Rwanda Education Board (REB) and the United Kingdom’s Department for International Development (DFID) have launched a programme aimed at improving learner outcomes in English and Mathematics in lower primary (P1-P3).
The programme, dubbed “Building Learning Foundation (BLF), was launched in Kigali, yesterday.
The-three-and-half year project will provide all English and Mathematics teachers with learning aides which include self and peer-study books with audio and video material and also support education officers at sector and district level in implementing national education policies, according to the Ministry of Education.
Launching the programme on Tuesday, the state minister for Primary and Secondary Education, Isaac Munyakazi, stressed the importance of quality education in lower primary which he said is “a foundation upon which lives are made better.”
He added that “it plays a big role in building a peaceful and prosperous nation.”
Munyakazi said the new project fits with the recommendations of the 15th National Leadership Retreat in which quality education was emphasised.
The retreat recommended review of teaching methods of the English language in primary and secondary schools in order to elevate English proficiency.
“That is why the Building Learning Foundations’ focus on improving learner outcomes in English and Mathematics in lower primary is both timely and necessary,” said Munyakazi.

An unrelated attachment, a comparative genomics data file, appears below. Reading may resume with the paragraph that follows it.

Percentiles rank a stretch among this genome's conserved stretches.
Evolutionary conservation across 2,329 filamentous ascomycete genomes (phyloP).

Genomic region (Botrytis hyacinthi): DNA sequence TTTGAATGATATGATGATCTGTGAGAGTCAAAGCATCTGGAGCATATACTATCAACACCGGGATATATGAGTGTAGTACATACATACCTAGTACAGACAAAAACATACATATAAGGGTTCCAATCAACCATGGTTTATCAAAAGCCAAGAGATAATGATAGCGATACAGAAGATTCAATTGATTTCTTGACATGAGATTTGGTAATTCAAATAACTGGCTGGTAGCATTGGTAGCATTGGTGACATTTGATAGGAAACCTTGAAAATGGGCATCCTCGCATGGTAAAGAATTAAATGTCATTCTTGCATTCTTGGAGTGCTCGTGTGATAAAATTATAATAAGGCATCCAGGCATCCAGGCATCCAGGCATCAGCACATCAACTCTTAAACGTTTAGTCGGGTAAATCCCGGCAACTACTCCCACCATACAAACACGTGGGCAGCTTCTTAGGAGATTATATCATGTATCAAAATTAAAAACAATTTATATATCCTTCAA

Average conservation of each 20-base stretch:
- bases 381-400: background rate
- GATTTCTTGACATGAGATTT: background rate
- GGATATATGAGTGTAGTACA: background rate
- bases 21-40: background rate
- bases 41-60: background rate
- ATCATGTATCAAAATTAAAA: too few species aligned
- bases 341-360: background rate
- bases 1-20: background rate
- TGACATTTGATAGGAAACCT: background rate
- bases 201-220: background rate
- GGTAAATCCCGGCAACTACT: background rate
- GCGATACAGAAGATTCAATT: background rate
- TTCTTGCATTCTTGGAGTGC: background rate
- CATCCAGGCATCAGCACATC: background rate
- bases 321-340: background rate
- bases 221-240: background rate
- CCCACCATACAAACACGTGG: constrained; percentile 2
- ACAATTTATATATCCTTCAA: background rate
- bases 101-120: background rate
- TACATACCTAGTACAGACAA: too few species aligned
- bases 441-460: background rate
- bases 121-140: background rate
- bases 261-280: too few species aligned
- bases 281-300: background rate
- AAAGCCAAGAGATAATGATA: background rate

The United Kingdom’s High Commissioner to Rwanda, Joanne Lomas, underscored her personal and country’s commitment to improving education quality in Rwanda, especially because of the country’s commitment to quality education.
“My father was a teacher and my sister is a teacher so I know and like education,” she stated, adding that “the United Kingdom intends to build quality education in Rwanda as the country looks to building a knowledge based economy.”
She revealed that the UK will provide £25.3 million toward the programme.
Teachers shared their experiences of BLF in their schools, saying it quickly imparts language skills.
Ely Masengesho, a teacher at Kibara Primary School in Kigali’s Gasabo District, testified how learners easily grasp English language skills which makes other subjects easier to learn.
“There is no doubt that students with English language skills easily learn other subjects. We expect results of this new programme to be reflected in all other subjects taught in English,” Masengesho said.
The programme will benefit over 2.6 million children in lower primary education, and empower 24,000 teachers and 25,000 head teachers.